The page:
You’ll often hear spiritual directors talk about how much they love their directees. And it’s true that when we hold stories of vulnerability and pain or strength and joy, we feel a sense of love. What kind of love are we talking about?
Love, not Romance
First, let me be clear that under no circumstance should a spiritual director begin a romantic relationship with a client (current or former). That would be highly unethical. And, the Code of Ethics for Spiritual Directors (1992 Dove Publications) advises spiritual directors to watch for “leaky margins,” including places where the direction relationship turns into a special friendship.
Special Kind of Love
The kind of love a spiritual director holds for their directee should be an unconditional one where we are not looking for any particular outcome nor are we trying to shape that directee’s path. Your spiritual direction shows love by:
- Observing clear boundaries—knowing where “you end, and they begin.”
- Staying within their role as spiritual director—not veering into the advisor or teacher role.
- Keeping confidence.
- Holding you in positive regard. Liking you enough to support you making your own decisions.
- Knowing when to probe deeper into your reactions and responses to events in your life, and knowing when to simply hold the space and keep silence.
- Allowing your time together to be about you.
- Praying for you.
- Accepting you just as you are.
- Trusting your wisdom in discernment.
- Believing that you are always in God’s hands, and God is your true spiritual director.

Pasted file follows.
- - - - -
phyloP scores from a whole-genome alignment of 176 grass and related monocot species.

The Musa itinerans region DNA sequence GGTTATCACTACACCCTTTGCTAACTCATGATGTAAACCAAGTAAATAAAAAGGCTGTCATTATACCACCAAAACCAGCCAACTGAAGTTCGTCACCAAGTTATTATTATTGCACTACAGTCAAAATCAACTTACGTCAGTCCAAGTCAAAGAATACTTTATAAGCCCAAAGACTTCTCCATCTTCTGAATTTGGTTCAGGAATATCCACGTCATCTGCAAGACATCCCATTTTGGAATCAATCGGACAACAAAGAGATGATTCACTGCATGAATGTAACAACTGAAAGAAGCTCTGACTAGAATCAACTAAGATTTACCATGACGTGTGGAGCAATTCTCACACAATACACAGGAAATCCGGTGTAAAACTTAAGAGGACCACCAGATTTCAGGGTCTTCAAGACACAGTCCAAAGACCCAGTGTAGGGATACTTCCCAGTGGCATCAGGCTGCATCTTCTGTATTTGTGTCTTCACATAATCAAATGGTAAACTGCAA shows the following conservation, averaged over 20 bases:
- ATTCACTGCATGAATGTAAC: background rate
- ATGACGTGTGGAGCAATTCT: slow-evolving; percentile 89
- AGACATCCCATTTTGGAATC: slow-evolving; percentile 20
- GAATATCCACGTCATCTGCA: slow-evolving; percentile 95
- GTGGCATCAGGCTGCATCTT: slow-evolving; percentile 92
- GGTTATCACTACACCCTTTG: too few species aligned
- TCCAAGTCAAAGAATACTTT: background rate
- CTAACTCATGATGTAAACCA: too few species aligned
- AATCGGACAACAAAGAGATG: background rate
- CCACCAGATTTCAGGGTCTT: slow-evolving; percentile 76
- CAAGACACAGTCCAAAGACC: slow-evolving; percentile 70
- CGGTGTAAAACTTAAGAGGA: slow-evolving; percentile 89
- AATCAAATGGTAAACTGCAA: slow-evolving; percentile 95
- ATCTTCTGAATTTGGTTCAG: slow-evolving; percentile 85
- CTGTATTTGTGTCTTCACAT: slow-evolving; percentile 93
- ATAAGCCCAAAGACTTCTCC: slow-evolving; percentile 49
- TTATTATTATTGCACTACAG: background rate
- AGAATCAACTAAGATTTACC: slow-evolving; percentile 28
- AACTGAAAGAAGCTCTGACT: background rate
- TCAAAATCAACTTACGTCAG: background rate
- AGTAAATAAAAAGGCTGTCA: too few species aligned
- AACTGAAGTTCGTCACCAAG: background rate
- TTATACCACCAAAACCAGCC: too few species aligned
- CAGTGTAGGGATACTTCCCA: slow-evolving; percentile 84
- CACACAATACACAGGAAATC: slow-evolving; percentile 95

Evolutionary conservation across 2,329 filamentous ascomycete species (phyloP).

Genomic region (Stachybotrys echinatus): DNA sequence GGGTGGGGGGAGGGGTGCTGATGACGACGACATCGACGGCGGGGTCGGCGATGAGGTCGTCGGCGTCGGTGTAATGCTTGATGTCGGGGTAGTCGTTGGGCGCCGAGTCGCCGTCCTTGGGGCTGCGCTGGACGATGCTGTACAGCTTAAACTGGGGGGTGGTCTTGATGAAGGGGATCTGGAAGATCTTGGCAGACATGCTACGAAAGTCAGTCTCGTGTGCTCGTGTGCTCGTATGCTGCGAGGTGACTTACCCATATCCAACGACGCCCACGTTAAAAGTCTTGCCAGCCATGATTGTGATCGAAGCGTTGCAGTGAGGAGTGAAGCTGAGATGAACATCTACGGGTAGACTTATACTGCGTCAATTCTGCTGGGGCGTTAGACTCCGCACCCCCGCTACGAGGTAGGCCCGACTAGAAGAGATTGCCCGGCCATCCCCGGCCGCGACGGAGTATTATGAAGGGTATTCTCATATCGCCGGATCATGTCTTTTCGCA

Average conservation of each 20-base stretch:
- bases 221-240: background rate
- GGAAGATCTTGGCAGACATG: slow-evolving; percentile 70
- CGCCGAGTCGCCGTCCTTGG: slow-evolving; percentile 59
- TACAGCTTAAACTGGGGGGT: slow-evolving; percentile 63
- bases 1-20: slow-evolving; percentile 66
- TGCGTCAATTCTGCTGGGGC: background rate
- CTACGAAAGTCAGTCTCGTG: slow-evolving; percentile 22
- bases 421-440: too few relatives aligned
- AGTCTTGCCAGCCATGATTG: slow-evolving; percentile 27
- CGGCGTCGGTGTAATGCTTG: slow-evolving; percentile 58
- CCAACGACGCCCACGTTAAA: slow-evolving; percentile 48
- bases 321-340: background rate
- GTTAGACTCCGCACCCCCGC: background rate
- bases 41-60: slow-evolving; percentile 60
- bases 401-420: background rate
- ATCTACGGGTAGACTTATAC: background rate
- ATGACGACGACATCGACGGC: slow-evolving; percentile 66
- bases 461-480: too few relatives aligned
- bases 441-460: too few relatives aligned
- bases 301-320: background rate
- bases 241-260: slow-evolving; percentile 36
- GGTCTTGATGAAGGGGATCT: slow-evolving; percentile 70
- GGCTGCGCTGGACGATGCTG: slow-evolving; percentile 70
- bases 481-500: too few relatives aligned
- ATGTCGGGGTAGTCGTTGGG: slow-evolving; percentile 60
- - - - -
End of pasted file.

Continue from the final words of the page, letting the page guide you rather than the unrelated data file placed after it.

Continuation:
We Stay in Our Role
The highly ethical spiritual director will gently refuse a blurring of boundaries or roles. They will:
- Be cautious to not steer you in a particular direction or give you advice.
- Decide the limits of contact outside of appointments. Some directors are strict about this and others “play it by ear.”
- Sometimes turn down requests for the director to be a part of any activity outside of the direction session.
- Be very careful about dual relationships (i.e., if they are your pastor they likely will not agree to be a long term spiritual director with you.)
- Not tell others who they are working with. They may simply say “hi” and not stop for a chat in public when you or they are with other people (so that confidentiality is not broken.)
- Not share much at all about themselves unless they feel certain what they share meets your needs and not their own.
- Set boundaries for how long sessions will go and how much they charge. And be clear about sticking to them.
- Refer you to another helping professional if your needs greatly exceed what they can do in spiritual direction.
As you can see, there are many ways of showing love. Basically, we love our directees by honoring their autonomy, uniqueness, and wisdom.
Teresa Blythe is the Director of the Phoenix Center for Spiritual Direction and author of the book Spiritual Direction 101. She offers spiritual direction, supervision, and trains people 1:1 in the Apprentice Training Program for Spiritual Directors. For information about her work go to her website www.teresablythe.net .